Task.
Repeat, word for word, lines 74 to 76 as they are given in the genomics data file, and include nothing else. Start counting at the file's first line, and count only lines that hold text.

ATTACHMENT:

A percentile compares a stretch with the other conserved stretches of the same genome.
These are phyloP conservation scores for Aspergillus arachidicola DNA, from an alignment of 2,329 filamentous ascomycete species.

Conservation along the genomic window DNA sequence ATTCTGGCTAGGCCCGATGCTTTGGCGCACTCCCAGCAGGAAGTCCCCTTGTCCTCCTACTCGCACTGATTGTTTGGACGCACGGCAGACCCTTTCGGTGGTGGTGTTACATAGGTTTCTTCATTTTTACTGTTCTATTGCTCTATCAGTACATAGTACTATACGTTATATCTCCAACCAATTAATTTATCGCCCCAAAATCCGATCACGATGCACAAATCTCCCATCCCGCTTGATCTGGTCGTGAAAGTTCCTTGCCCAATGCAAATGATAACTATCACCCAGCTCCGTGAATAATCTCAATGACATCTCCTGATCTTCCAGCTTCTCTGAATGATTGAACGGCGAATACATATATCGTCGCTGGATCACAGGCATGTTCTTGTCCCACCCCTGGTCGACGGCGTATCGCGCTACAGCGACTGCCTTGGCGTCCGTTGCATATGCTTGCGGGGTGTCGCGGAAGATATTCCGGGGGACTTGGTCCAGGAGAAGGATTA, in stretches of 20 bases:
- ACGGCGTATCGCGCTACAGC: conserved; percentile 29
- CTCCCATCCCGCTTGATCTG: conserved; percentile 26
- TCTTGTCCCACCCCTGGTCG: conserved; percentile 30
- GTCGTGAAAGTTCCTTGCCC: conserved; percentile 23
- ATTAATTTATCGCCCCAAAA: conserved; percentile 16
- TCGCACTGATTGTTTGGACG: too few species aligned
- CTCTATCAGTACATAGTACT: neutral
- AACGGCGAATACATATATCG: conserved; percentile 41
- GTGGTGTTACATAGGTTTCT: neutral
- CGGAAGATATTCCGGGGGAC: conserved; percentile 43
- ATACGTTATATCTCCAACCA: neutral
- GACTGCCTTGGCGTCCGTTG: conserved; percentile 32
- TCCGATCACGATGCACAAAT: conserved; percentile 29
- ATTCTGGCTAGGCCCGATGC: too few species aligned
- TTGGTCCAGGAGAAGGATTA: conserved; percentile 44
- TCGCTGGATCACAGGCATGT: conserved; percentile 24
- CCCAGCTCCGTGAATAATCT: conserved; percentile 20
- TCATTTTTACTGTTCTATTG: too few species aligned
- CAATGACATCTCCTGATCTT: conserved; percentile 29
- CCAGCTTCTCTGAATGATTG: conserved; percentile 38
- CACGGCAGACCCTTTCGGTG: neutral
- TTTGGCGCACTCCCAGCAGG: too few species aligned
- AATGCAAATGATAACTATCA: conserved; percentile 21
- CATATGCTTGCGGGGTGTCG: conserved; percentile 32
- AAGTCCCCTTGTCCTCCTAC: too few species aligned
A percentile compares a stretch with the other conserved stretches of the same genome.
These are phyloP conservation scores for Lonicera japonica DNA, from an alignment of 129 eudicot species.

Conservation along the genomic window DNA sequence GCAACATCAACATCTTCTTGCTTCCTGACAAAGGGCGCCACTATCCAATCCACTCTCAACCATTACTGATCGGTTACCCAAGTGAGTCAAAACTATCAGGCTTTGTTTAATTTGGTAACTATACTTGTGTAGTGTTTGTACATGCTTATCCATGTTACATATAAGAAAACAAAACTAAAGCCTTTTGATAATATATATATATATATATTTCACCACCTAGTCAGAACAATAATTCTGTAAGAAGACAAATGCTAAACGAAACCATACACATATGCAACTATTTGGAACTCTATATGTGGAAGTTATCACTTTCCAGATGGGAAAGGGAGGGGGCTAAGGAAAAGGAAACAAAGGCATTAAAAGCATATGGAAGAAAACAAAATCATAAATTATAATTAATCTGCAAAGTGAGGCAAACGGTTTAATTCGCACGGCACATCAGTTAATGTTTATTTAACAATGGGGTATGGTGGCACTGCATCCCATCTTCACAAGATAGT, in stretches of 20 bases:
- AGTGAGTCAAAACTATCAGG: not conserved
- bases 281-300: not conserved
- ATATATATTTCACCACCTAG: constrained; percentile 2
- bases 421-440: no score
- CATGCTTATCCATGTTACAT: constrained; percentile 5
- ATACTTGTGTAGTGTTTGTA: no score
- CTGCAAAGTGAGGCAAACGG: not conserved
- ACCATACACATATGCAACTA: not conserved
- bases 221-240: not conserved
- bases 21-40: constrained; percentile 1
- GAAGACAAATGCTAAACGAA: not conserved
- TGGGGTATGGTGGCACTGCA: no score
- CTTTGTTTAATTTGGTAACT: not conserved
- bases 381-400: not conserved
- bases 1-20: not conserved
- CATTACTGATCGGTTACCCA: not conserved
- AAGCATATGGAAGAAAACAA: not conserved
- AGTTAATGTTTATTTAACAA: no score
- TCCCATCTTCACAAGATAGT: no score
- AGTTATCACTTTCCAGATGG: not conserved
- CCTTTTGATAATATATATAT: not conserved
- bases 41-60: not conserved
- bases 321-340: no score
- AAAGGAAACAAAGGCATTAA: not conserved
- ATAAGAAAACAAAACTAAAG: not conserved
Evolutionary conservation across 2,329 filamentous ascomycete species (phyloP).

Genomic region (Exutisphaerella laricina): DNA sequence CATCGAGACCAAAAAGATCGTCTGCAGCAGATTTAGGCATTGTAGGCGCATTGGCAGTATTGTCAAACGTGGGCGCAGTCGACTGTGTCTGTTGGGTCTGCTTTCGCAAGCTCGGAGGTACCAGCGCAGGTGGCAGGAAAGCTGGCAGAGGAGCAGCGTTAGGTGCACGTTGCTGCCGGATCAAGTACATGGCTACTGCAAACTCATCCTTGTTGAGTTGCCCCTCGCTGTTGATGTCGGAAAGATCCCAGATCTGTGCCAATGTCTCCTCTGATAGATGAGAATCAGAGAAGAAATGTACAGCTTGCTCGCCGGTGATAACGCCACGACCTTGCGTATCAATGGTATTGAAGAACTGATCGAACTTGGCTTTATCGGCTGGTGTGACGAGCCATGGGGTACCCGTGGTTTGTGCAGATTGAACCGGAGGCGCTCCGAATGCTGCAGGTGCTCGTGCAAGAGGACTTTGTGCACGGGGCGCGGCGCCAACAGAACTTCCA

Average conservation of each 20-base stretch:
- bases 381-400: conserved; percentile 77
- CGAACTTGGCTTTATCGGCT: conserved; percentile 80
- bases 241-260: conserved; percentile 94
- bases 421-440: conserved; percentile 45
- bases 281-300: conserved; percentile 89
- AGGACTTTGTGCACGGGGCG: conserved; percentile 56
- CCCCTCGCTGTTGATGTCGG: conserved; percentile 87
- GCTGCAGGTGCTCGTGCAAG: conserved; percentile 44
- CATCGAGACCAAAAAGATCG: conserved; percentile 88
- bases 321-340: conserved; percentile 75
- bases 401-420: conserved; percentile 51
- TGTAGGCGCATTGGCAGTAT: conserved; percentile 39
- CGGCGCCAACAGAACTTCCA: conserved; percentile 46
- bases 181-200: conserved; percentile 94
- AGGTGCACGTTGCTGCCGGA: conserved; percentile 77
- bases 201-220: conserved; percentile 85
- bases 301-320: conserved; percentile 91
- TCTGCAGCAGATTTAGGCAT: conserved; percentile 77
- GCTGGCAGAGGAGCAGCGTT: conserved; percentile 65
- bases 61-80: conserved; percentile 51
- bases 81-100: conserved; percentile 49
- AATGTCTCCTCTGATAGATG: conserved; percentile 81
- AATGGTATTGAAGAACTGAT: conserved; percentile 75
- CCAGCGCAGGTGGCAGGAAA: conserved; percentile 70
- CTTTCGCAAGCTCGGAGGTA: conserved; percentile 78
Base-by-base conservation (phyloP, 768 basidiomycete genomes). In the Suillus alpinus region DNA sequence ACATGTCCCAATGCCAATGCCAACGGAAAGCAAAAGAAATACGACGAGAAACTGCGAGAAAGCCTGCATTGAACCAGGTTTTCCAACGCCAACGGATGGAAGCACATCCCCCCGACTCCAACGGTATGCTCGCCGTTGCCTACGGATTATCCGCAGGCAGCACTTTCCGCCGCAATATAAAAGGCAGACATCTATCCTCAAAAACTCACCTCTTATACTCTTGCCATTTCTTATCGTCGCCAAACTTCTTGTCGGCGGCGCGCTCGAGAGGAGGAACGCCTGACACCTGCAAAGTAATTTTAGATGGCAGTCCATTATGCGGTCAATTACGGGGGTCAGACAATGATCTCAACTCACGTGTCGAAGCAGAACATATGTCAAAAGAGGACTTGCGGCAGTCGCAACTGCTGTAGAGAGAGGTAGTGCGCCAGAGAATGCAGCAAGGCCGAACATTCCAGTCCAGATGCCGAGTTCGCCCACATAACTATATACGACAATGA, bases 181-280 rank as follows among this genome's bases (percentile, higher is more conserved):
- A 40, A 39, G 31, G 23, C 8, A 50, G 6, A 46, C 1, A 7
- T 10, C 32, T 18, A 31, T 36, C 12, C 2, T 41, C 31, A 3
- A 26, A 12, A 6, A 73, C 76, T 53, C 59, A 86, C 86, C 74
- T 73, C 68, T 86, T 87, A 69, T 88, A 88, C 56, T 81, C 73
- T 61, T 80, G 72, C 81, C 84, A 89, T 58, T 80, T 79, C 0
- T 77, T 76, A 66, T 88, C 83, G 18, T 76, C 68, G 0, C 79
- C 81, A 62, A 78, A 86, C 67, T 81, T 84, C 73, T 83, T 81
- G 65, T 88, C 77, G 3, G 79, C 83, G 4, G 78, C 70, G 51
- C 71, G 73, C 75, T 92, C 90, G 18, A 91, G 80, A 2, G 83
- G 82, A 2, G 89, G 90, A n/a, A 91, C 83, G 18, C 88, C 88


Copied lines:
- AGGTGCACGTTGCTGCCGGA: conserved; percentile 77
- bases 201-220: conserved; percentile 85
- bases 301-320: conserved; percentile 91